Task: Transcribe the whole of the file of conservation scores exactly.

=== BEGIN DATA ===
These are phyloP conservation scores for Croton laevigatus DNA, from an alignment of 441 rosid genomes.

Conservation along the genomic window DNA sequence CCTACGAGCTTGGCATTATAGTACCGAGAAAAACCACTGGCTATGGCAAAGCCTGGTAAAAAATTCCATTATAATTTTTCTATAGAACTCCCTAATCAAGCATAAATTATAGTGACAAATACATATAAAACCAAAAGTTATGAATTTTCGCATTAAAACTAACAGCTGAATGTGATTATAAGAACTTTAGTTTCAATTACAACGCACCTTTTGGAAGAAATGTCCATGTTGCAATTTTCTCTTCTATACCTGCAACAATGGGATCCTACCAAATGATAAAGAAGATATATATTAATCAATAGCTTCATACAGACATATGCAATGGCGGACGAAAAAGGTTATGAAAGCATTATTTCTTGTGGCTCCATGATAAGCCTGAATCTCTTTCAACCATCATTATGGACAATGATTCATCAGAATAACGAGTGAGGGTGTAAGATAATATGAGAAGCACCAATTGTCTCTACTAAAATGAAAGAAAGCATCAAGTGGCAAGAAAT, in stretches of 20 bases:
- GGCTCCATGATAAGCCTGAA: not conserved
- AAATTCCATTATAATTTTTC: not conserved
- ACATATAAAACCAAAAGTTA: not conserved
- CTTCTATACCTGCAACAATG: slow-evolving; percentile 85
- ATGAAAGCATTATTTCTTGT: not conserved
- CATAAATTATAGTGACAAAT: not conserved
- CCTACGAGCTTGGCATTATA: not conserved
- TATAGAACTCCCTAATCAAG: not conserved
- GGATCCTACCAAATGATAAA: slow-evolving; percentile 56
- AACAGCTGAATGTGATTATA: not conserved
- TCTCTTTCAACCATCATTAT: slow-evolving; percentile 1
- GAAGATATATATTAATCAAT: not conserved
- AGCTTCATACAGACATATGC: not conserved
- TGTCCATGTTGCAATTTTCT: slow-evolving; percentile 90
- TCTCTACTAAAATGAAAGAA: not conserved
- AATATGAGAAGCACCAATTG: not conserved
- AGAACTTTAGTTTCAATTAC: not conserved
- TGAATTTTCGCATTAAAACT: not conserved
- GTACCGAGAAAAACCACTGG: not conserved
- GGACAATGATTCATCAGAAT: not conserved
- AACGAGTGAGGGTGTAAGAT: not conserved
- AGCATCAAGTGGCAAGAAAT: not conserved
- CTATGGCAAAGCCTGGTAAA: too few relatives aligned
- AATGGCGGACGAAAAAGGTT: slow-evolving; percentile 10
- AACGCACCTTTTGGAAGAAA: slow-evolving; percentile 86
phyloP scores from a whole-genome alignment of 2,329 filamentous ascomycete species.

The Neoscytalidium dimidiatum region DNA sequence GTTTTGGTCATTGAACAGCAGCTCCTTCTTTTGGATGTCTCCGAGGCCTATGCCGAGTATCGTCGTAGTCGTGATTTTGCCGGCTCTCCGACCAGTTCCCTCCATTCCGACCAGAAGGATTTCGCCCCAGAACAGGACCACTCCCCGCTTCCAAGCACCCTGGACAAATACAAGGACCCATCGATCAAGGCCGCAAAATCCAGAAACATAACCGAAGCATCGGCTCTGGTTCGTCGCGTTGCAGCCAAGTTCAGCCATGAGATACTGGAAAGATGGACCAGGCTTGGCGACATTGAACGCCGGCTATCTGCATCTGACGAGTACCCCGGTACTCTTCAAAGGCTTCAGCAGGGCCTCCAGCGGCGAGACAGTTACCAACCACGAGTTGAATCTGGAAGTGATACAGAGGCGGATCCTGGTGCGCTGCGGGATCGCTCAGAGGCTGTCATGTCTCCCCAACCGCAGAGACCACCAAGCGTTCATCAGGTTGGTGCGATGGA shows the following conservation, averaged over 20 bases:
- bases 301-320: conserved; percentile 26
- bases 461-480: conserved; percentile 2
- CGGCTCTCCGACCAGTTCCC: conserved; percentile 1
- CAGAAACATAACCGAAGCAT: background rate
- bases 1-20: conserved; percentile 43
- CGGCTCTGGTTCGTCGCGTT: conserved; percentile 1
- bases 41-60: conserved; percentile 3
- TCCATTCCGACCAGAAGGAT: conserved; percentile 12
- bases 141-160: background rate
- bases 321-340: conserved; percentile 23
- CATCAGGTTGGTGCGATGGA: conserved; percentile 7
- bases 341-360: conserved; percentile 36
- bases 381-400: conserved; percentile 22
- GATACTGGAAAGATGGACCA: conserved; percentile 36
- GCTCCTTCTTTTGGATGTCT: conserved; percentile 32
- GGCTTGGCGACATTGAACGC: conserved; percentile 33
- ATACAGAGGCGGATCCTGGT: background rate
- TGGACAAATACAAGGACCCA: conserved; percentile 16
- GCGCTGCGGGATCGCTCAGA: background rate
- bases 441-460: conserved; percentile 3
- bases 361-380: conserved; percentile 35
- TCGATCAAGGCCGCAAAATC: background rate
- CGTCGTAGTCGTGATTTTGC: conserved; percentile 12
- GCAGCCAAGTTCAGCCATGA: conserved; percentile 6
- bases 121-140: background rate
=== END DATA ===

These are phyloP conservation scores for Croton laevigatus DNA, from an alignment of 441 rosid genomes.

Conservation along the genomic window DNA sequence CCTACGAGCTTGGCATTATAGTACCGAGAAAAACCACTGGCTATGGCAAAGCCTGGTAAAAAATTCCATTATAATTTTTCTATAGAACTCCCTAATCAAGCATAAATTATAGTGACAAATACATATAAAACCAAAAGTTATGAATTTTCGCATTAAAACTAACAGCTGAATGTGATTATAAGAACTTTAGTTTCAATTACAACGCACCTTTTGGAAGAAATGTCCATGTTGCAATTTTCTCTTCTATACCTGCAACAATGGGATCCTACCAAATGATAAAGAAGATATATATTAATCAATAGCTTCATACAGACATATGCAATGGCGGACGAAAAAGGTTATGAAAGCATTATTTCTTGTGGCTCCATGATAAGCCTGAATCTCTTTCAACCATCATTATGGACAATGATTCATCAGAATAACGAGTGAGGGTGTAAGATAATATGAGAAGCACCAATTGTCTCTACTAAAATGAAAGAAAGCATCAAGTGGCAAGAAAT, in stretches of 20 bases:
- GGCTCCATGATAAGCCTGAA: not conserved
- AAATTCCATTATAATTTTTC: not conserved
- ACATATAAAACCAAAAGTTA: not conserved
- CTTCTATACCTGCAACAATG: slow-evolving; percentile 85
- ATGAAAGCATTATTTCTTGT: not conserved
- CATAAATTATAGTGACAAAT: not conserved
- CCTACGAGCTTGGCATTATA: not conserved
- TATAGAACTCCCTAATCAAG: not conserved
- GGATCCTACCAAATGATAAA: slow-evolving; percentile 56
- AACAGCTGAATGTGATTATA: not conserved
- TCTCTTTCAACCATCATTAT: slow-evolving; percentile 1
- GAAGATATATATTAATCAAT: not conserved
- AGCTTCATACAGACATATGC: not conserved
- TGTCCATGTTGCAATTTTCT: slow-evolving; percentile 90
- TCTCTACTAAAATGAAAGAA: not conserved
- AATATGAGAAGCACCAATTG: not conserved
- AGAACTTTAGTTTCAATTAC: not conserved
- TGAATTTTCGCATTAAAACT: not conserved
- GTACCGAGAAAAACCACTGG: not conserved
- GGACAATGATTCATCAGAAT: not conserved
- AACGAGTGAGGGTGTAAGAT: not conserved
- AGCATCAAGTGGCAAGAAAT: not conserved
- CTATGGCAAAGCCTGGTAAA: too few relatives aligned
- AATGGCGGACGAAAAAGGTT: slow-evolving; percentile 10
- AACGCACCTTTTGGAAGAAA: slow-evolving; percentile 86
phyloP scores from a whole-genome alignment of 2,329 filamentous ascomycete species.

The Neoscytalidium dimidiatum region DNA sequence GTTTTGGTCATTGAACAGCAGCTCCTTCTTTTGGATGTCTCCGAGGCCTATGCCGAGTATCGTCGTAGTCGTGATTTTGCCGGCTCTCCGACCAGTTCCCTCCATTCCGACCAGAAGGATTTCGCCCCAGAACAGGACCACTCCCCGCTTCCAAGCACCCTGGACAAATACAAGGACCCATCGATCAAGGCCGCAAAATCCAGAAACATAACCGAAGCATCGGCTCTGGTTCGTCGCGTTGCAGCCAAGTTCAGCCATGAGATACTGGAAAGATGGACCAGGCTTGGCGACATTGAACGCCGGCTATCTGCATCTGACGAGTACCCCGGTACTCTTCAAAGGCTTCAGCAGGGCCTCCAGCGGCGAGACAGTTACCAACCACGAGTTGAATCTGGAAGTGATACAGAGGCGGATCCTGGTGCGCTGCGGGATCGCTCAGAGGCTGTCATGTCTCCCCAACCGCAGAGACCACCAAGCGTTCATCAGGTTGGTGCGATGGA shows the following conservation, averaged over 20 bases:
- bases 301-320: conserved; percentile 26
- bases 461-480: conserved; percentile 2
- CGGCTCTCCGACCAGTTCCC: conserved; percentile 1
- CAGAAACATAACCGAAGCAT: background rate
- bases 1-20: conserved; percentile 43
- CGGCTCTGGTTCGTCGCGTT: conserved; percentile 1
- bases 41-60: conserved; percentile 3
- TCCATTCCGACCAGAAGGAT: conserved; percentile 12
- bases 141-160: background rate
- bases 321-340: conserved; percentile 23
- CATCAGGTTGGTGCGATGGA: conserved; percentile 7
- bases 341-360: conserved; percentile 36
- bases 381-400: conserved; percentile 22
- GATACTGGAAAGATGGACCA: conserved; percentile 36
- GCTCCTTCTTTTGGATGTCT: conserved; percentile 32
- GGCTTGGCGACATTGAACGC: conserved; percentile 33
- ATACAGAGGCGGATCCTGGT: background rate
- TGGACAAATACAAGGACCCA: conserved; percentile 16
- GCGCTGCGGGATCGCTCAGA: background rate
- bases 441-460: conserved; percentile 3
- bases 361-380: conserved; percentile 35
- TCGATCAAGGCCGCAAAATC: background rate
- CGTCGTAGTCGTGATTTTGC: conserved; percentile 12
- GCAGCCAAGTTCAGCCATGA: conserved; percentile 6
- bases 121-140: background rate